| Iraqis gather around a hole in the ground caused by a rocket which landed in Falluja. (Reuters)
Falluja, June 19 (Reuters): US forces killed 22 people today in a “precision strike” on a house in the flashpoint Iraqi city of Falluja that the military said was being used as a safehouse by militants linked to al Qaida.
Furious Iraqis said the dead included women and children. But Brigadier General Mark Kimmitt said in Baghdad the house was being used by fighters loyal to Abu Musab al-Zarqawi, accused by Washington of leading a bloody campaign of suicide bombings and of decapitating a US hostage last month.
“We have significant evidence that there were members of the Zarqawi network in the house,” Kimmitt said. But officers said there was no sign that Zarqawi himself — who has a $10 million price on his head — was there when the house was destroyed. Falluja residents said two missiles had been fired at the house by a US plane this morning, flattening the building. Kimmitt said the US strike had caused secondary blasts as ammunition inside the house exploded.
“An American plane hit this house and three others were damaged. Only body parts are left,” a witness said, as rescuers dug through the rubble of the shattered house for survivors.
“They brought us 22 corpses, children, women and youth,” Ahmed Hassan, a cemetery worker, said after the blast.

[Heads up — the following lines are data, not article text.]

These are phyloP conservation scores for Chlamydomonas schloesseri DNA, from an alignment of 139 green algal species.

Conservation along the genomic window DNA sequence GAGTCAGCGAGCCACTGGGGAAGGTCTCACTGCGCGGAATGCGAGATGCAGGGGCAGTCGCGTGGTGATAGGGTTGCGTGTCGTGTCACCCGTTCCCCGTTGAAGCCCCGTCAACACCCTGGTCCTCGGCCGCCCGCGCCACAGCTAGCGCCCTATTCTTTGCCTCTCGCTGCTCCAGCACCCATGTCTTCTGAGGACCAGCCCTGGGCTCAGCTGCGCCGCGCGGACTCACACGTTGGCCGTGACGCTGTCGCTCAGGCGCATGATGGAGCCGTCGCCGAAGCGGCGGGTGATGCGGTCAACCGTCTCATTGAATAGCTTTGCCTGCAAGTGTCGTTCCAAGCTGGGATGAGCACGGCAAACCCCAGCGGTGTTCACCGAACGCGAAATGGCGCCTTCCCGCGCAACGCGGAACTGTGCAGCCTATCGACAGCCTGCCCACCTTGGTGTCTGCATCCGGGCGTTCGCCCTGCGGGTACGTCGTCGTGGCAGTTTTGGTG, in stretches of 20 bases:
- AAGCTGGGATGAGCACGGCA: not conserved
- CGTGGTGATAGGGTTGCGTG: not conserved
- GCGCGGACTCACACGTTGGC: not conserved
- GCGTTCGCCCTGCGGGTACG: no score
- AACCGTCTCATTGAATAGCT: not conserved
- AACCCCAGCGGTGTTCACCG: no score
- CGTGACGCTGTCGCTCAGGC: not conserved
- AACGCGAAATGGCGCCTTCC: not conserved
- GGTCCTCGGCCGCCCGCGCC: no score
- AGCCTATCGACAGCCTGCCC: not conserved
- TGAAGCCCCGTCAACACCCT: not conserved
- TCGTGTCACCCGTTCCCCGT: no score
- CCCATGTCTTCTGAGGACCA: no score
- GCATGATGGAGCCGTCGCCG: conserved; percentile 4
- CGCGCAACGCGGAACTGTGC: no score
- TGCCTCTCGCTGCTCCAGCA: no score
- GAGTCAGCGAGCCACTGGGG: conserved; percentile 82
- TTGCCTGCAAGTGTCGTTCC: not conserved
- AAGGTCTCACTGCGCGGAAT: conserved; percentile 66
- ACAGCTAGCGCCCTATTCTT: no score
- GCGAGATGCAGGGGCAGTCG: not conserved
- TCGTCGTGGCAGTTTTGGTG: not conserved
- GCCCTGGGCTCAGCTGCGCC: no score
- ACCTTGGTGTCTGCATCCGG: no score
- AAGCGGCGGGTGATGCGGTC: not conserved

Washington says the Jordanian-born Zarqawi has been the mastermind between a series of bloody suicide attacks in Iraq that have sowed chaos and claimed hundreds of lives. It says he was also the man shown beheading US hostage Nicholas Berg in a grisly video posted on the Internet last month.
US commanders say pacifying Falluja, one of Iraq’s most rebellious cities, is crucial for stability ahead of the formal handover of sovereignty to an Iraqi government on June 30.
Hundreds of Iraqis were killed in the city in April in fighting between US Marines and guerrillas, sparking outrage in Iraq. The US military agreed a truce and handed responsibility for security to an Iraqi force that includes many former officers in Saddam Hussein’s armed forces.
Last month, Marines killed around 40 Iraqis in an attack on a house in the western desert near the Syrian border. Rebels bent on disrupting this month’s handover of sovereignty brought Iraq’s crucial oil exports to a halt this week with attacks on two key southern pipelines.